Just like minting an NFT on Ethereum requires ETH for gas, you pay with BTC to complete Bitcoin NFT minting transactions. At the time of this post’s writing, a normal minting fee on was around ~50,000 sats, i.e. ~₿0.0005 or $13 USD. Yet depending on demand this fee can fluctuate considerably. As such picking up $25 worth of BTC, which is roughly ₿0.001, should cover your first mint right now, but going for $50 worth might be your best bet to start considering fluctuations.

And when it comes to setting up a wallet, don’t slouch here. If you try to jam ahead with a regular Bitcoin wallet you could accidentally spend the satoshis that make up your NFTs! Accordingly, one of the simplest wallets you can use right now is Xverse, a Stacks and Bitcoin wallet currently available as a Chrome extension or a mobile app for Android or iOS users.

Once you’ve downloaded the extension or app, whichever you prefer, you’ll be prompted to create a new wallet. You’ll be asked if you want to back up your wallet now or later, and then prompted to set up a password for your new account. Once that’s done, you can use your Xverse BTC address to receive your minting funds and to pay for Bitcoin NFT mints.

At this point, after you’ve received BTC to your Xverse wallet, you’re ready to start minting. For this, the aforementioned site is one of the most straightforward Ordinals-style minting resources available today, so I recommend it for Bitcoin NFT beginners.

To proceed with Gamma, simply head to the project’s website once your BTC hits your Xverse wallet. Then click on the “Ordinals” button at the top of the page and select “Create Inscription.” Doing so will bring you to an upload dashboard that looks like so:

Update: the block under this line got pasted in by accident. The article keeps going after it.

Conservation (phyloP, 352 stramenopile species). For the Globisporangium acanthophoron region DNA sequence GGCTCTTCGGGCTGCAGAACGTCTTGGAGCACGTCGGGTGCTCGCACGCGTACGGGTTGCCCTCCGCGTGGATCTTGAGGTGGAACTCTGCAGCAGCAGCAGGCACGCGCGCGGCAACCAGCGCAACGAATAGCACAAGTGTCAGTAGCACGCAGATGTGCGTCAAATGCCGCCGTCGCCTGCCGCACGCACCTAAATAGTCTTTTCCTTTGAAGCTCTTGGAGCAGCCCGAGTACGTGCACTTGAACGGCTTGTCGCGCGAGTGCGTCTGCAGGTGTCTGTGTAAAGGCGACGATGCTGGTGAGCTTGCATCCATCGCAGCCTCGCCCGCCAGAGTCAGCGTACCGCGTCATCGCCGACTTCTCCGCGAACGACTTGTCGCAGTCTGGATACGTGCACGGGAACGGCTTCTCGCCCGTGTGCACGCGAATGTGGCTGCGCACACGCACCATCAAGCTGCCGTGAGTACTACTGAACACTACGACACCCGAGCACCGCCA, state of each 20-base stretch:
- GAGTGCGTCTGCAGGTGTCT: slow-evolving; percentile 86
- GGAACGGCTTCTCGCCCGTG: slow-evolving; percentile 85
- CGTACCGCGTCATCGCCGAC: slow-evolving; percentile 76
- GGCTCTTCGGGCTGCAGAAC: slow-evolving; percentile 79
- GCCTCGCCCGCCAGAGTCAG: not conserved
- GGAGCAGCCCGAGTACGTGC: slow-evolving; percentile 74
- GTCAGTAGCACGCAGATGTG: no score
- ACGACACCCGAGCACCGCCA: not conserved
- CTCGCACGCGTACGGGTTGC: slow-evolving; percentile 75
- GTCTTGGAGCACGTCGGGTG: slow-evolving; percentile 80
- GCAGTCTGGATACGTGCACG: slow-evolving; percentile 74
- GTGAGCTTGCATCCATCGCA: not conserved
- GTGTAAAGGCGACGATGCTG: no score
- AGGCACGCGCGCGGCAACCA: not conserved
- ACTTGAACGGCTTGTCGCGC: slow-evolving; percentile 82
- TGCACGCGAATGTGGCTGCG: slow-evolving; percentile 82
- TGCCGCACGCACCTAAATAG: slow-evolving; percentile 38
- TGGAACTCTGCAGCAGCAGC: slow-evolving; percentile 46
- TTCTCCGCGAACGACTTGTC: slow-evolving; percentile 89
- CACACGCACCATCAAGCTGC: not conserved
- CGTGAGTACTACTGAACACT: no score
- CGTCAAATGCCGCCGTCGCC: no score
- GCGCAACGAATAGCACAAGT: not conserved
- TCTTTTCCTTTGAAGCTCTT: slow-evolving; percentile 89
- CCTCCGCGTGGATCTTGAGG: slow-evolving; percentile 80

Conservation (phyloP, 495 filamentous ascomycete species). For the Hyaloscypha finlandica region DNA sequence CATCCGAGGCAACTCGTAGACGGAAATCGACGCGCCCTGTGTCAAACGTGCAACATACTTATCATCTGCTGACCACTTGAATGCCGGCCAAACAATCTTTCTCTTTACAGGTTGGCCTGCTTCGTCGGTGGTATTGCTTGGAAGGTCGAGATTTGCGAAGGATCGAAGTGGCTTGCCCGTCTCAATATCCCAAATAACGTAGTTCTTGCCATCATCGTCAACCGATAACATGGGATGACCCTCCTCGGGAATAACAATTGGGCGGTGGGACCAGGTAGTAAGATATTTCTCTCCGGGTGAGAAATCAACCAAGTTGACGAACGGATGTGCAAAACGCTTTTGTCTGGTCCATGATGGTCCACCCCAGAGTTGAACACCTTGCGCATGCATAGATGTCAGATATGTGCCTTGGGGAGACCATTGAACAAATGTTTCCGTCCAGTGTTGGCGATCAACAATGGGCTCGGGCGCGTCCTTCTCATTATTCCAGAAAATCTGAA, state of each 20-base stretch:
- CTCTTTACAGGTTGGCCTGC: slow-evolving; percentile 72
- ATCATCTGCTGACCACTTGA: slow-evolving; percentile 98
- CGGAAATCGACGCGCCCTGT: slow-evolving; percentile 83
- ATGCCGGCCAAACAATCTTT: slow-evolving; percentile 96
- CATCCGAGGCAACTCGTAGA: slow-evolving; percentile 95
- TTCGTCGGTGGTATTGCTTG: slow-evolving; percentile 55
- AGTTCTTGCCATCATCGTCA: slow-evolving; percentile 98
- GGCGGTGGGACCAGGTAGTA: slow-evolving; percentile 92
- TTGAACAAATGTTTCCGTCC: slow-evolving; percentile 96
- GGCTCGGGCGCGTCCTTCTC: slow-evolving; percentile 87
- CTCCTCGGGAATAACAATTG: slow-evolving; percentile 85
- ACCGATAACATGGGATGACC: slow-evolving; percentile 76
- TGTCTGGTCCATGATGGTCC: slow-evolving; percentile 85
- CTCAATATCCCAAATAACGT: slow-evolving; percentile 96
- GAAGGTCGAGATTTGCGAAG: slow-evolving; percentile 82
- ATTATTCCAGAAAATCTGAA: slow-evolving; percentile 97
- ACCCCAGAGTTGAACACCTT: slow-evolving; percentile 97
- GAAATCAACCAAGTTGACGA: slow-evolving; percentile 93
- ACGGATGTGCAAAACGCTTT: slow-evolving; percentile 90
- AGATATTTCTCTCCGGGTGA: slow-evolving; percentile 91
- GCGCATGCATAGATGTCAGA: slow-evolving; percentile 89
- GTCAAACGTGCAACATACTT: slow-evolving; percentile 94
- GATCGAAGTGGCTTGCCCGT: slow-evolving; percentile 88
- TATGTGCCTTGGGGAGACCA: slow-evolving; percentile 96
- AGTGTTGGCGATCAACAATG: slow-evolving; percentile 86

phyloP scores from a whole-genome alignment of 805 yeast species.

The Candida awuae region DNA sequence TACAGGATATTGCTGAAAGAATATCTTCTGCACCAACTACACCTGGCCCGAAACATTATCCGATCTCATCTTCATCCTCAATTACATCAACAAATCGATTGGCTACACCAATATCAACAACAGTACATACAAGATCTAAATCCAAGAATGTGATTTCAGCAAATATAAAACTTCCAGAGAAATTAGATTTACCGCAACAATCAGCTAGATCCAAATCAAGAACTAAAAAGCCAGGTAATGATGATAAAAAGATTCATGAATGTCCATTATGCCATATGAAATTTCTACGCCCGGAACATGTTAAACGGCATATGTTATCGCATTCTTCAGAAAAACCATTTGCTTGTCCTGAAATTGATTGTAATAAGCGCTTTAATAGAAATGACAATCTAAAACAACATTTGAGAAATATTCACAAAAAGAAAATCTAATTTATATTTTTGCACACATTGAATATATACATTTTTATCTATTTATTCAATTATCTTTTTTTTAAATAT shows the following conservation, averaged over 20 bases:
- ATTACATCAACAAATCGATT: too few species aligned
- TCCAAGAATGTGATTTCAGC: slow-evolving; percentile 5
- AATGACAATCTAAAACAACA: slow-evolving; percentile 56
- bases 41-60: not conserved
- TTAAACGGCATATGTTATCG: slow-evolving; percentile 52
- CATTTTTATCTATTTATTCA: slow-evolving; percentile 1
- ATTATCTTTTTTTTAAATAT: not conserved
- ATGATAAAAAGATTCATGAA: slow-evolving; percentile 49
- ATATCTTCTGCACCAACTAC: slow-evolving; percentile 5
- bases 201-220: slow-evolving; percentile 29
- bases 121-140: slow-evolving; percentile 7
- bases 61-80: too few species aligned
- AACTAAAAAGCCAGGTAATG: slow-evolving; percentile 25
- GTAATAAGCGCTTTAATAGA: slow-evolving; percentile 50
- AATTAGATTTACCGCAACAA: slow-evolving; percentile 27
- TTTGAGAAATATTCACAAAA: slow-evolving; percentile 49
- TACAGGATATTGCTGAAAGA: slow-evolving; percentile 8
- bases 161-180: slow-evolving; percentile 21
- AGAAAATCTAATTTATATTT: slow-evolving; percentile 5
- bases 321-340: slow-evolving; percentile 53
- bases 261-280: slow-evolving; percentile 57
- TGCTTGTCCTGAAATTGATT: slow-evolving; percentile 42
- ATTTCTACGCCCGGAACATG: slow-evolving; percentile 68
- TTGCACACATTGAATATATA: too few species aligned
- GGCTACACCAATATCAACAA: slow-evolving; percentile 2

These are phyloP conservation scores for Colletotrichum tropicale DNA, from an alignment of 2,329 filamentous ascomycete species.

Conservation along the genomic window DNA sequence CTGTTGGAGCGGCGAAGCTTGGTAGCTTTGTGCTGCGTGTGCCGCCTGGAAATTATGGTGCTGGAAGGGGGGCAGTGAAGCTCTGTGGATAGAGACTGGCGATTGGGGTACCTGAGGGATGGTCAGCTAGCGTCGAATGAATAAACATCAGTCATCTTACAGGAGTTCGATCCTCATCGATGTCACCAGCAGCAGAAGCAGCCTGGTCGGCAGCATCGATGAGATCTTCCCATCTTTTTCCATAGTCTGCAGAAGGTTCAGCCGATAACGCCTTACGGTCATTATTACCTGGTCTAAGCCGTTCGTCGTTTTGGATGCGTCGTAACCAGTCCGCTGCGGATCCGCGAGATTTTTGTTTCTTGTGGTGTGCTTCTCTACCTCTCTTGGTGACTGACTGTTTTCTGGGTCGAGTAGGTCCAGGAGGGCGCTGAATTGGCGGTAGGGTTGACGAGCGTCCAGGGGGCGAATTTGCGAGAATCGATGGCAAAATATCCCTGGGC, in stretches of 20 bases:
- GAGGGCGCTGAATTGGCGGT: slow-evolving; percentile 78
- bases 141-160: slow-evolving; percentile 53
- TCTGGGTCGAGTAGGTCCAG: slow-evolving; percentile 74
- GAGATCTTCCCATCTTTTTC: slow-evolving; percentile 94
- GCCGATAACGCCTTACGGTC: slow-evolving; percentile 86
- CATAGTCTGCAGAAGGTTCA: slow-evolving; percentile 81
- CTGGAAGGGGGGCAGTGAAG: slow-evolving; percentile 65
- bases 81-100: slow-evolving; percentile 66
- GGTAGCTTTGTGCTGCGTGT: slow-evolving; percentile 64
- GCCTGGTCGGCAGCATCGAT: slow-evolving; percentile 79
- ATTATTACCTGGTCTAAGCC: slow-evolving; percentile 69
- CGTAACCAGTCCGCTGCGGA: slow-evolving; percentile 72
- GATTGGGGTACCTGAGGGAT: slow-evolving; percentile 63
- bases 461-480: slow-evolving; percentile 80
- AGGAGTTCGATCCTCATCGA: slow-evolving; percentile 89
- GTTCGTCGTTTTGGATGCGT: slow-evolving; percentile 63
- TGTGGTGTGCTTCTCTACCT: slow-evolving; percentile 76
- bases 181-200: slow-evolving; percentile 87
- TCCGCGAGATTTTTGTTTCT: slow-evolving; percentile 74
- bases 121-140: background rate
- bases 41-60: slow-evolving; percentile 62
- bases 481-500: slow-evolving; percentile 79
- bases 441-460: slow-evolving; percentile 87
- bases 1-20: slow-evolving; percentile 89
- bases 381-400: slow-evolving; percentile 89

Here, start by uploading your desired file type. Then choose your desired fee level (Normal, Higher, or Custom) and input your Ordinal recipient address to mint your NFT to. Note: this isn’t the BTC address in your Xverse app; you’ll need to click over to the collectibles tab and press “Receive” and then copy over your explicit Ordinals NFT address to proceed.

At this point, press “Continue” on Gamma, agree to the terms of use, and then pay for your minting transaction, which you’ll be prompted to do like so:

Now? It’s a waiting game. Your inscription can take hours, or even days, to complete depending on your transaction fee and demand to use the network at the time. Gamma will provide a waiting page where you can check the status of your mint and zoom in on transaction details.

Once your mint transaction is completed, you’ll be able to review it on Gamma or in your Xverse wallet (select the “Open gallery” option in the Collectibles tab). As for selling your NFT, you can try requesting a collection listing on Gamma or try your chances on some of the other available Ordinals marketplaces today:

All in all, minting NFTs on Bitcoin is not for the faint of heart right now, but services like Xverse and Gamma make it considerably easier compared to the more advanced avenues some people are using right now, like spinning up their own Bitcoin nodes.

Zooming out, it’ll be interesting to see how much traction Bitcoin NFTs get from here. For NFT purists, the permanence and onchain possibilities of satoshi inscriptions is compelling, but it remains to be seen how the ecosystem will shape up going forward. Chances are that Bitcoin will come to be a leading onchain storage option, but we’ll have to wait and see the happenings that route brings!

Where is the next airdrop coming from? Our team has a few ideas… That’s why we created the Airdrop Guide - it’s where we put all of our predictions for protocols that are likely to have an airdrop sometime soon.

If you’re not already a member of Bankless Premium, upgrade now to get immediate access.

Action steps

  • Mint your first Bitcoin NFT: try using the Xverse x Gamma combo to create your first Bitcoin mints 🔥
  • Read my previous tactic if you missed it: A Beginner’s Guide to Canto 🍵